With the AI music landscape maturing over time, developers must prioritise ethical licensing practices and work closely with the music industry. This not only mitigates legal risks but also enables AI and human creativity to coexist and thrive, unlocking new opportunities. While retroactively re-licensing all tracks may not be feasible, the industry can set ethical standards and cement a framework that benefits stakeholders moving forward.

Companies in the AI music space should take the lead, prioritising “dataset ethics” from the start. This involves sourcing data through proper licensing, ensuring fair compensation for rights holders, and creating transparent metadata frameworks. Crucially, it also demands active collaboration and open dialogue between AI companies and the music industry to develop equitable licensing models and best practices, fostering trust and mutual respect – the foundation for a thriving AI music ecosystem.

Safeguarding the creative community

While AI may enhance and streamline certain aspects of music production, the question remains: will it ultimately complement or replace the irreplaceable human artistry that has captivated listeners for generations? Well, we cannot simply do away with technological progress, but at least the growing need to safeguard the rights and livelihoods of artists and creative professionals has become a discussion point – and that is promising! Enlisting the expertise of technology professionals in the development of AI tools is a crucial step forward. Such experts are intimately familiar with the rapidly evolving AI landscape, and can come up with solutions that proactively address the ethics and privacy issues. By incorporating the insights of those at the forefront of AI development, technologies can attempt to remain aligned with the ethos of the creative community. Ongoing dialogue, clear policies, and thoughtful governance will be essential to ensure this.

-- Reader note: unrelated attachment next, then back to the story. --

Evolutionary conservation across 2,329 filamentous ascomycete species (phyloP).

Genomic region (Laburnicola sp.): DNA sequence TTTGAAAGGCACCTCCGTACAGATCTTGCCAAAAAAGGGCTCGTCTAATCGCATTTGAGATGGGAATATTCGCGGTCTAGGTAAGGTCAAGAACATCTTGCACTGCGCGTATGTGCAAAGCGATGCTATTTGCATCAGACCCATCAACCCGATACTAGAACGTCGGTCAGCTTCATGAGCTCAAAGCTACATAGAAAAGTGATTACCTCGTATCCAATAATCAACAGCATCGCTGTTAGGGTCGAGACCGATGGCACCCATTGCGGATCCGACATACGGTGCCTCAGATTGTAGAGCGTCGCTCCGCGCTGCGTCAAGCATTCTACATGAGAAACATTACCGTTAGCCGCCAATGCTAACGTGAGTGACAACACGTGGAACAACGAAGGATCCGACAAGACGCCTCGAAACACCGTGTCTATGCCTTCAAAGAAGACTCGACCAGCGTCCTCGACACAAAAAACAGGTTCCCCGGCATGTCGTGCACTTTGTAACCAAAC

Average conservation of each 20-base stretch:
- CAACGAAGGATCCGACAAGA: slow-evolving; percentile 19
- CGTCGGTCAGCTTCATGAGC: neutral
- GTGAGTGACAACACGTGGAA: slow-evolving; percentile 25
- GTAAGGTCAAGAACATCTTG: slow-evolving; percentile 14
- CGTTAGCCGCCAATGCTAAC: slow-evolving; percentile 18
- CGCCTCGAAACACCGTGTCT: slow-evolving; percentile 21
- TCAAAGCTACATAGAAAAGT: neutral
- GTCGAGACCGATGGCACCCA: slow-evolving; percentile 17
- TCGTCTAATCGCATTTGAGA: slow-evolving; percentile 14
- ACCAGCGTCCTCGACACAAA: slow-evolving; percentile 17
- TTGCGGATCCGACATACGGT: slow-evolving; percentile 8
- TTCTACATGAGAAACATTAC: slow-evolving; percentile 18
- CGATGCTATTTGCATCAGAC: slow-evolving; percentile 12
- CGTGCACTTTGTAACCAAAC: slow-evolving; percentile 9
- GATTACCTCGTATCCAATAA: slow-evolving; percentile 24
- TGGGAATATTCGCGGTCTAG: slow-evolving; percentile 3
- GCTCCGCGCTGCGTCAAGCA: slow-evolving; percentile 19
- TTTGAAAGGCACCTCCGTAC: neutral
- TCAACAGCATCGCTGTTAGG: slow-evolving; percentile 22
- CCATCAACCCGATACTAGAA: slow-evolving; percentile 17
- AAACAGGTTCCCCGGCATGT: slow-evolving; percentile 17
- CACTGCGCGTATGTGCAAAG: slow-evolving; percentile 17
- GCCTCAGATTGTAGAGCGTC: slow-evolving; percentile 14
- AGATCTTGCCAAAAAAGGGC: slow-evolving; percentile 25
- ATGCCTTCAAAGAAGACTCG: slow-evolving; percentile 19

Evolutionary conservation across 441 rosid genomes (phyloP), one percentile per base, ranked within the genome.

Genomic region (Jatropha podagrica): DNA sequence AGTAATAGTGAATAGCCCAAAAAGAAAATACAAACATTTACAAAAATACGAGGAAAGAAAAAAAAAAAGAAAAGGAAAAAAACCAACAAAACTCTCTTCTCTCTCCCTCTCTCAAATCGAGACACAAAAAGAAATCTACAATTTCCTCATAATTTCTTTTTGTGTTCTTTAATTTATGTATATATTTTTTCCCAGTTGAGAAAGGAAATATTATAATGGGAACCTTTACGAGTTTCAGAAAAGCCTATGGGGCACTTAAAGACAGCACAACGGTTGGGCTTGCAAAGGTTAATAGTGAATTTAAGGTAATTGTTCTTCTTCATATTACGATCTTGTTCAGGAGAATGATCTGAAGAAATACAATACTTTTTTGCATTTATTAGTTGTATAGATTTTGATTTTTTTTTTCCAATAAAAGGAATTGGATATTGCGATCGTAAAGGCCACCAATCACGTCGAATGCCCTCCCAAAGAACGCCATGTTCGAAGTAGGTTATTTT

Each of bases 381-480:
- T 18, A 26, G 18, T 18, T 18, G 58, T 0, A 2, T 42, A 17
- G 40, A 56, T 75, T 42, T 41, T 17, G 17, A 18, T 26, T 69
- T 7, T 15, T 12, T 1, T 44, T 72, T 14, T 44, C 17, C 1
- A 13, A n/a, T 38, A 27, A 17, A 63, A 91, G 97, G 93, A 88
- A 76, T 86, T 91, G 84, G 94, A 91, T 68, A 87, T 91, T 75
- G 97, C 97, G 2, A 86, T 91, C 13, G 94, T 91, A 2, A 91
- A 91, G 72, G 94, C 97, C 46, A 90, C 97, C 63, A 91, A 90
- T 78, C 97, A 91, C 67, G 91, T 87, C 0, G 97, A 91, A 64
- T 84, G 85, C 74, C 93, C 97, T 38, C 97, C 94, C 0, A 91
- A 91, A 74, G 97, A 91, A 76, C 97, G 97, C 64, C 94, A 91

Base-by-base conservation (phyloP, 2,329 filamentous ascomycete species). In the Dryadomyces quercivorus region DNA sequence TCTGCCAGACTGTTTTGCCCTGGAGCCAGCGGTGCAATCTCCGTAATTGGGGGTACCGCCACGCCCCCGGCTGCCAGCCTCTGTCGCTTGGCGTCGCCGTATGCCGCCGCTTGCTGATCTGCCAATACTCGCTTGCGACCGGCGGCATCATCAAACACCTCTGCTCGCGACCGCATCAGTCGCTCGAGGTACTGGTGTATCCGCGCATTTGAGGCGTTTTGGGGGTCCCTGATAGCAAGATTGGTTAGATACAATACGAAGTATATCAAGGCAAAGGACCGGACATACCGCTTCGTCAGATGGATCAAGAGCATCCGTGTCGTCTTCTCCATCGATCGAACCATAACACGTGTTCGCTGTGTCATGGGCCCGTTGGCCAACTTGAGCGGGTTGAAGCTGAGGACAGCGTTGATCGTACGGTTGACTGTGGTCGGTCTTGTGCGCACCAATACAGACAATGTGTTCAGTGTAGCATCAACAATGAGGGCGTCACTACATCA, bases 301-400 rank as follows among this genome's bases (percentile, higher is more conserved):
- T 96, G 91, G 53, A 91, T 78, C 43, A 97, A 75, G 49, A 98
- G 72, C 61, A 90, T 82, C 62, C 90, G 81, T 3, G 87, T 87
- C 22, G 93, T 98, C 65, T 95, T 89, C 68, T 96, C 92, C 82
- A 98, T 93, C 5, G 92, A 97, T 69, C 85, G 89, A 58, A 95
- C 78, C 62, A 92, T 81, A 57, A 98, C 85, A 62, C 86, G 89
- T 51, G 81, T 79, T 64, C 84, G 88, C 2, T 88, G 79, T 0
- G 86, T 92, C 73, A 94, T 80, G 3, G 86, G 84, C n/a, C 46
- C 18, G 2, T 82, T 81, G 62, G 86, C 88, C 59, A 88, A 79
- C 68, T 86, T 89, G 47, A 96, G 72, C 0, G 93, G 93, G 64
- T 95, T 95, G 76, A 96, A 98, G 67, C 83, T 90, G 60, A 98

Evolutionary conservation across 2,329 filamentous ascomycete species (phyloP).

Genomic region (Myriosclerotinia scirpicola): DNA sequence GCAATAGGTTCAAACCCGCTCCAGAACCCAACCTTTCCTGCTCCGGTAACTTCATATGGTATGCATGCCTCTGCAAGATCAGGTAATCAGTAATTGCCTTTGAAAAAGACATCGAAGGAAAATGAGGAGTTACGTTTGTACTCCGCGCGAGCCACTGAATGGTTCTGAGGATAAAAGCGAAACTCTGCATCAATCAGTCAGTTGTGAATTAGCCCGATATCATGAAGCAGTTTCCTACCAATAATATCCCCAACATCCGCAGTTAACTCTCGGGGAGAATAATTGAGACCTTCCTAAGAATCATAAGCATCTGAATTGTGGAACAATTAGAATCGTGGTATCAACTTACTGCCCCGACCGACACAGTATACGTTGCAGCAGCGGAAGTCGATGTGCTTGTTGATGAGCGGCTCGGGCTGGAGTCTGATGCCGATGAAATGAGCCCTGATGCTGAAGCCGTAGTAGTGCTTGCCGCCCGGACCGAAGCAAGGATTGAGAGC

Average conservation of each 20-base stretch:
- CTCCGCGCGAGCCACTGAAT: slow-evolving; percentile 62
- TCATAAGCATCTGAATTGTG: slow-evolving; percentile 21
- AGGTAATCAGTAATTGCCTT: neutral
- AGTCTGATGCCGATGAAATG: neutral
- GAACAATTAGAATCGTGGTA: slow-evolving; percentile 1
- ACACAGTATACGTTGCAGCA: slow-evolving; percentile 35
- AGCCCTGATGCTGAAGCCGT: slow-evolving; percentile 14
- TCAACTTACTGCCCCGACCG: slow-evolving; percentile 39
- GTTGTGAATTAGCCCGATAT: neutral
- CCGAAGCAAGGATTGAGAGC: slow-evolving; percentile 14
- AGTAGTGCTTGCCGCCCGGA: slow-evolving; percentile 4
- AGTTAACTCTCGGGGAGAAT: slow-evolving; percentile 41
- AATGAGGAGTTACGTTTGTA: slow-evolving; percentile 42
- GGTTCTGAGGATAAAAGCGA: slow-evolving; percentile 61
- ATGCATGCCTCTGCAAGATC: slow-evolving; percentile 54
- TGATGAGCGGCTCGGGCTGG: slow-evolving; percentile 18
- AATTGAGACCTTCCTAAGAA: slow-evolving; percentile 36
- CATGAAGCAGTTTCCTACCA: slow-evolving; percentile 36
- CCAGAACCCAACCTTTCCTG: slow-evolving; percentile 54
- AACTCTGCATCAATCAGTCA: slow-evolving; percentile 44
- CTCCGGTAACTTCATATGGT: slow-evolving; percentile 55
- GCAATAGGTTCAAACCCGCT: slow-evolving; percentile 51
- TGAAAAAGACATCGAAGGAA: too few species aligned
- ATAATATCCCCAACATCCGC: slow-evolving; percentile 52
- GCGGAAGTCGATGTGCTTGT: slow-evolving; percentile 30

[Concluded]

Acknowledgements: